The diagonals in the tables (boldface type) contain the correlations between the ELS-derived measures and the external validation measures administered to establish convergent validity. The results were consistent for conversation and narration. In particular, the correlations with the external validation measures were significant (after the FDR correction) for the lexical diversity, syntactic, and unintelligibility measures for both conversation and narration, suggesting strong convergent validity. These correlations are in the range of what Cohen [73] would describe as medium to large correlations in the behavioral sciences. The corresponding correlations for talkativeness and dysfluencies were nonsignificant and essentially near zero.

The off-diagonal cells in Tables 6 and 7 present the correlations that are relevant to evaluating the discriminant validity of the ELS-derived measures. As seen in the tables, most of the standardized tests used to establish construct validity generally correlated significantly with each of the ELS-derived measures of lexical diversity, syntax, unintelligibility, and dysfluency. In addition, with the exception of talkativeness, the ELS-derived measures were highly intercorrelated (Tables 8 and 9). In general, a similar pattern of intercorrelations was observed in the subsequent analyses involving stratification of the sample by age, IQ, and ASD symptom severity, although the small sample size for the youngest age group led to fewer correlations reaching significance. Thus, there is a lack of specificity, or discriminant validity, in the both the ELS-derived measures and the standardized tests.

Table 8 Intercorrelations among ELS measures: conversation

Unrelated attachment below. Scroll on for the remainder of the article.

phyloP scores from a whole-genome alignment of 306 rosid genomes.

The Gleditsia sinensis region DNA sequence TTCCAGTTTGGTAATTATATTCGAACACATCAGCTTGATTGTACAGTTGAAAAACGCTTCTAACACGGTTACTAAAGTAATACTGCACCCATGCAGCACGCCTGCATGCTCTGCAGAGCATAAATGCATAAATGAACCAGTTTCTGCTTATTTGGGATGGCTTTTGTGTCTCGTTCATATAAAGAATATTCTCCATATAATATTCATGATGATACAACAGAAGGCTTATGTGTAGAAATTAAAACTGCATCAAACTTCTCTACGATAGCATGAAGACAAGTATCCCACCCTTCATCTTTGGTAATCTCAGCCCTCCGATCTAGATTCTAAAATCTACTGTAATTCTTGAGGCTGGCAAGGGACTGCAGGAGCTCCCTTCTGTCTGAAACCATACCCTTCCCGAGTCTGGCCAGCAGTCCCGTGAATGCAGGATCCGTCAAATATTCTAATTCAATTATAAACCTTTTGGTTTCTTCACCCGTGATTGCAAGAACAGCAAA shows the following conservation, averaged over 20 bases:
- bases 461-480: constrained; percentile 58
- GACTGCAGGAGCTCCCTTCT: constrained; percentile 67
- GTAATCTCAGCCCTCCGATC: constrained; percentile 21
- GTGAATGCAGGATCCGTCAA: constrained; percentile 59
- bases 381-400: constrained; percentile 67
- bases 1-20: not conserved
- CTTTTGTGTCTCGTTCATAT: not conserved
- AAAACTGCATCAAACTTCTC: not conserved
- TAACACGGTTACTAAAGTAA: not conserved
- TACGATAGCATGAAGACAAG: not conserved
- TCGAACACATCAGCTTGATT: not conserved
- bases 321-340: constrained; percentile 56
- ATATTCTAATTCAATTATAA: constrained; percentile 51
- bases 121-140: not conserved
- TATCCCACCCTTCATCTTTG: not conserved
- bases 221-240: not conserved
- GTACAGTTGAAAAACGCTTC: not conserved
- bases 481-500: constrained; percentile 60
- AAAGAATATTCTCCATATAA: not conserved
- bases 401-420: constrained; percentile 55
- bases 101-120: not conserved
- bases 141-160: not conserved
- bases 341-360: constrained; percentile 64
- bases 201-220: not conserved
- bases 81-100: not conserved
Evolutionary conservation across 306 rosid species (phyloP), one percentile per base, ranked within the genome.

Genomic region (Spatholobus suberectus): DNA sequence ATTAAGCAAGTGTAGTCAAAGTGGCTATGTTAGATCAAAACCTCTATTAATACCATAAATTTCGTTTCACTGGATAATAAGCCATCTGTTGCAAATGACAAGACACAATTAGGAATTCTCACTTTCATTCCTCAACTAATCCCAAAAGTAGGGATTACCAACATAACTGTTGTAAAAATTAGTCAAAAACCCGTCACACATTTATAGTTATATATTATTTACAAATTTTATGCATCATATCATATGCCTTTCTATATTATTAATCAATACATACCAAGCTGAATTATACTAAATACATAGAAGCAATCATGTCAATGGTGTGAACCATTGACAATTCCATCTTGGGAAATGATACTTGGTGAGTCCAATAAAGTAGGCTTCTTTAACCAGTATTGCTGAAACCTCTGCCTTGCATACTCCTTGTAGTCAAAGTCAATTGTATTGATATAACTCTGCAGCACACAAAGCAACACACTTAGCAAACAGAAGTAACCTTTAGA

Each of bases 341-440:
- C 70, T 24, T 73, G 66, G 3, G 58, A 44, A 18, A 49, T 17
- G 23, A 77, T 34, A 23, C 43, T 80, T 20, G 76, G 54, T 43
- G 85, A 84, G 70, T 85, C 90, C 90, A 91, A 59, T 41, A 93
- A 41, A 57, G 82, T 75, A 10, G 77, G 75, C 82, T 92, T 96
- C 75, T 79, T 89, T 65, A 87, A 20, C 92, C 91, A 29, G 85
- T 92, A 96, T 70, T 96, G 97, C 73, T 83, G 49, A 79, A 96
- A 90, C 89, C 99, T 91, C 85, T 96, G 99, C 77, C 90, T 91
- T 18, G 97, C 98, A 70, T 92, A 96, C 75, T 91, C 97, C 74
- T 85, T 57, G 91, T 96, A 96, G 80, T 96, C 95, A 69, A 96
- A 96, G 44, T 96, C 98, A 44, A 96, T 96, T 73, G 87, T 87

Table 9 Intercorrelations among ELS measures: narration

Psychometrics of ELS measures by age group

We examined practice effects, test-retest reliability, and construct validity of the ELS measures separately for each of the three age groups. These analyses were limited, however, by the fact that despite our intent to recruit equal numbers of participants in each age group, we had the most success recruiting for the 12- to 17-year-old group. In addition, the analysis of compliance presented for the full sample suggested that younger participants were most likely to be judged as noncompliant by the examiners and transcribers. Indeed, examining noncompliance as a function of age group further clarifies this latter finding. In particular, 11 of the 28 (39%) 6- to 11-year-olds were noncompliant on at least one of the two conversation administrations compared to 5 of 55 (9%) and 1 of 23 (5%) of the 12- to 17-year-olds and 18- to 23-year-olds, respectively. The corresponding figures for narration were 10 (36%), 8 (15%), and 1 (5%). Thus, statistical power was more limited for the youngest age group and the findings for this group should be interpreted cautiously. Nevertheless, the analyses uncovered important differences and similarities in how the ELS procedures function across the three age groups. The analyses reported in the remainder of this section include only those participants who were compliant on both administrations of the ELS procedure of interest.